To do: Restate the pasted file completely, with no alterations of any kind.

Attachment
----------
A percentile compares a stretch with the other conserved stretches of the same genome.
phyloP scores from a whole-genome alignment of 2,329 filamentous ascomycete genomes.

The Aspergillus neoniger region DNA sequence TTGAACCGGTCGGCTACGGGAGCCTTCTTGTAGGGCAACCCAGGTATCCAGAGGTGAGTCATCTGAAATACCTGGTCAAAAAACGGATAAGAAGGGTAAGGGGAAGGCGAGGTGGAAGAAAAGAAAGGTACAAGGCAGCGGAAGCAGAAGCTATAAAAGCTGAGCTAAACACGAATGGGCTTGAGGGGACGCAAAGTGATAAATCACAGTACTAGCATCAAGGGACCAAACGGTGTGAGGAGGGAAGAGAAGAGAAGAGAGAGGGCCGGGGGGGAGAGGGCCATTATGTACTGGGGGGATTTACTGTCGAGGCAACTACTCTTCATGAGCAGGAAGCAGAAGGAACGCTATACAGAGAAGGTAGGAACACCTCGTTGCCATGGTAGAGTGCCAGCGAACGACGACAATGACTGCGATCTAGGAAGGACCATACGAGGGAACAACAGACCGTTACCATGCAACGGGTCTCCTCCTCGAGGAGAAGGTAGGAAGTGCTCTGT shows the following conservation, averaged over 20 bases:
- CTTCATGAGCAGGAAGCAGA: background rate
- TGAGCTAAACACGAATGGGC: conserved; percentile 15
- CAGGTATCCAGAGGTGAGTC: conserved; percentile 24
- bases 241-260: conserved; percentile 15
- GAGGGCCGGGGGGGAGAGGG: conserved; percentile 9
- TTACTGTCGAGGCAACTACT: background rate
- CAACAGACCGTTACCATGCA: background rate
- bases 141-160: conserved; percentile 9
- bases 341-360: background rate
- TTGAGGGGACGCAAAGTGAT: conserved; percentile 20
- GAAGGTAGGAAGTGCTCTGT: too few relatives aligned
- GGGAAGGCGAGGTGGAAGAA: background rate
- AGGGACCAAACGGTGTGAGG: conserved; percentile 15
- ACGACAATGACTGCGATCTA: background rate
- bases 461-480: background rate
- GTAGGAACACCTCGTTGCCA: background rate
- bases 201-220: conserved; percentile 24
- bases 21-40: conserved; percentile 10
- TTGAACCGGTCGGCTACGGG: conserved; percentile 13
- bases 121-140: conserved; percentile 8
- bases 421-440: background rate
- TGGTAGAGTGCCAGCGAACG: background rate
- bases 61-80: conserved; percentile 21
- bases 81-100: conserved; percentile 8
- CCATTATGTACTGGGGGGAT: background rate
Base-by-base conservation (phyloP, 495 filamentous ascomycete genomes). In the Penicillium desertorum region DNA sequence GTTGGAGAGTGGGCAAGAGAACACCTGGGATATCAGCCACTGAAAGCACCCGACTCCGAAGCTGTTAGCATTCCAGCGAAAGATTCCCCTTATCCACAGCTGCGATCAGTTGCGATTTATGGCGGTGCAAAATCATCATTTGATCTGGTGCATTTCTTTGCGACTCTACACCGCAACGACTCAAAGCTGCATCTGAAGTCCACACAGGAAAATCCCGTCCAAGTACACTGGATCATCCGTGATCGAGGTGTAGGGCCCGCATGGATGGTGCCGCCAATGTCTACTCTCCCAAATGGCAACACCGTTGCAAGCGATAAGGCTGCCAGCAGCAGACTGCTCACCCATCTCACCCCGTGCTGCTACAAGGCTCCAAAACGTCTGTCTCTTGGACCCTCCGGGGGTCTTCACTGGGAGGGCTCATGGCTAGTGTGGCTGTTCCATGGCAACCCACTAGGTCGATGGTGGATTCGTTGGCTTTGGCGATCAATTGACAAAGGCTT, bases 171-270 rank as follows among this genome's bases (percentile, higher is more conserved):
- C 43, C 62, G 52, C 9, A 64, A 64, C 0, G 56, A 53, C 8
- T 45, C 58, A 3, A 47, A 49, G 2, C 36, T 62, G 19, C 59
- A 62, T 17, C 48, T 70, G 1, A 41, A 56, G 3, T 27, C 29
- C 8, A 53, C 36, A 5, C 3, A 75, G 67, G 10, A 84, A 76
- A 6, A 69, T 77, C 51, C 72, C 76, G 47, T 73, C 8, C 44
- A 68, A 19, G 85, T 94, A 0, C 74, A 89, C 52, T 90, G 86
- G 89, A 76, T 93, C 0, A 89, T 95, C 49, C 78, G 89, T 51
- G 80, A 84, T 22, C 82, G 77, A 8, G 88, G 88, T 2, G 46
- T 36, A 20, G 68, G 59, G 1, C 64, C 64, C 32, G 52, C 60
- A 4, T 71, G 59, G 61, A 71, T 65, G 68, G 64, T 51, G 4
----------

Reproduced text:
A percentile compares a stretch with the other conserved stretches of the same genome.
phyloP scores from a whole-genome alignment of 2,329 filamentous ascomycete genomes.

The Aspergillus neoniger region DNA sequence TTGAACCGGTCGGCTACGGGAGCCTTCTTGTAGGGCAACCCAGGTATCCAGAGGTGAGTCATCTGAAATACCTGGTCAAAAAACGGATAAGAAGGGTAAGGGGAAGGCGAGGTGGAAGAAAAGAAAGGTACAAGGCAGCGGAAGCAGAAGCTATAAAAGCTGAGCTAAACACGAATGGGCTTGAGGGGACGCAAAGTGATAAATCACAGTACTAGCATCAAGGGACCAAACGGTGTGAGGAGGGAAGAGAAGAGAAGAGAGAGGGCCGGGGGGGAGAGGGCCATTATGTACTGGGGGGATTTACTGTCGAGGCAACTACTCTTCATGAGCAGGAAGCAGAAGGAACGCTATACAGAGAAGGTAGGAACACCTCGTTGCCATGGTAGAGTGCCAGCGAACGACGACAATGACTGCGATCTAGGAAGGACCATACGAGGGAACAACAGACCGTTACCATGCAACGGGTCTCCTCCTCGAGGAGAAGGTAGGAAGTGCTCTGT shows the following conservation, averaged over 20 bases:
- CTTCATGAGCAGGAAGCAGA: background rate
- TGAGCTAAACACGAATGGGC: conserved; percentile 15
- CAGGTATCCAGAGGTGAGTC: conserved; percentile 24
- bases 241-260: conserved; percentile 15
- GAGGGCCGGGGGGGAGAGGG: conserved; percentile 9
- TTACTGTCGAGGCAACTACT: background rate
- CAACAGACCGTTACCATGCA: background rate
- bases 141-160: conserved; percentile 9
- bases 341-360: background rate
- TTGAGGGGACGCAAAGTGAT: conserved; percentile 20
- GAAGGTAGGAAGTGCTCTGT: too few relatives aligned
- GGGAAGGCGAGGTGGAAGAA: background rate
- AGGGACCAAACGGTGTGAGG: conserved; percentile 15
- ACGACAATGACTGCGATCTA: background rate
- bases 461-480: background rate
- GTAGGAACACCTCGTTGCCA: background rate
- bases 201-220: conserved; percentile 24
- bases 21-40: conserved; percentile 10
- TTGAACCGGTCGGCTACGGG: conserved; percentile 13
- bases 121-140: conserved; percentile 8
- bases 421-440: background rate
- TGGTAGAGTGCCAGCGAACG: background rate
- bases 61-80: conserved; percentile 21
- bases 81-100: conserved; percentile 8
- CCATTATGTACTGGGGGGAT: background rate
Base-by-base conservation (phyloP, 495 filamentous ascomycete genomes). In the Penicillium desertorum region DNA sequence GTTGGAGAGTGGGCAAGAGAACACCTGGGATATCAGCCACTGAAAGCACCCGACTCCGAAGCTGTTAGCATTCCAGCGAAAGATTCCCCTTATCCACAGCTGCGATCAGTTGCGATTTATGGCGGTGCAAAATCATCATTTGATCTGGTGCATTTCTTTGCGACTCTACACCGCAACGACTCAAAGCTGCATCTGAAGTCCACACAGGAAAATCCCGTCCAAGTACACTGGATCATCCGTGATCGAGGTGTAGGGCCCGCATGGATGGTGCCGCCAATGTCTACTCTCCCAAATGGCAACACCGTTGCAAGCGATAAGGCTGCCAGCAGCAGACTGCTCACCCATCTCACCCCGTGCTGCTACAAGGCTCCAAAACGTCTGTCTCTTGGACCCTCCGGGGGTCTTCACTGGGAGGGCTCATGGCTAGTGTGGCTGTTCCATGGCAACCCACTAGGTCGATGGTGGATTCGTTGGCTTTGGCGATCAATTGACAAAGGCTT, bases 171-270 rank as follows among this genome's bases (percentile, higher is more conserved):
- C 43, C 62, G 52, C 9, A 64, A 64, C 0, G 56, A 53, C 8
- T 45, C 58, A 3, A 47, A 49, G 2, C 36, T 62, G 19, C 59
- A 62, T 17, C 48, T 70, G 1, A 41, A 56, G 3, T 27, C 29
- C 8, A 53, C 36, A 5, C 3, A 75, G 67, G 10, A 84, A 76
- A 6, A 69, T 77, C 51, C 72, C 76, G 47, T 73, C 8, C 44
- A 68, A 19, G 85, T 94, A 0, C 74, A 89, C 52, T 90, G 86
- G 89, A 76, T 93, C 0, A 89, T 95, C 49, C 78, G 89, T 51
- G 80, A 84, T 22, C 82, G 77, A 8, G 88, G 88, T 2, G 46
- T 36, A 20, G 68, G 59, G 1, C 64, C 64, C 32, G 52, C 60
- A 4, T 71, G 59, G 61, A 71, T 65, G 68, G 64, T 51, G 4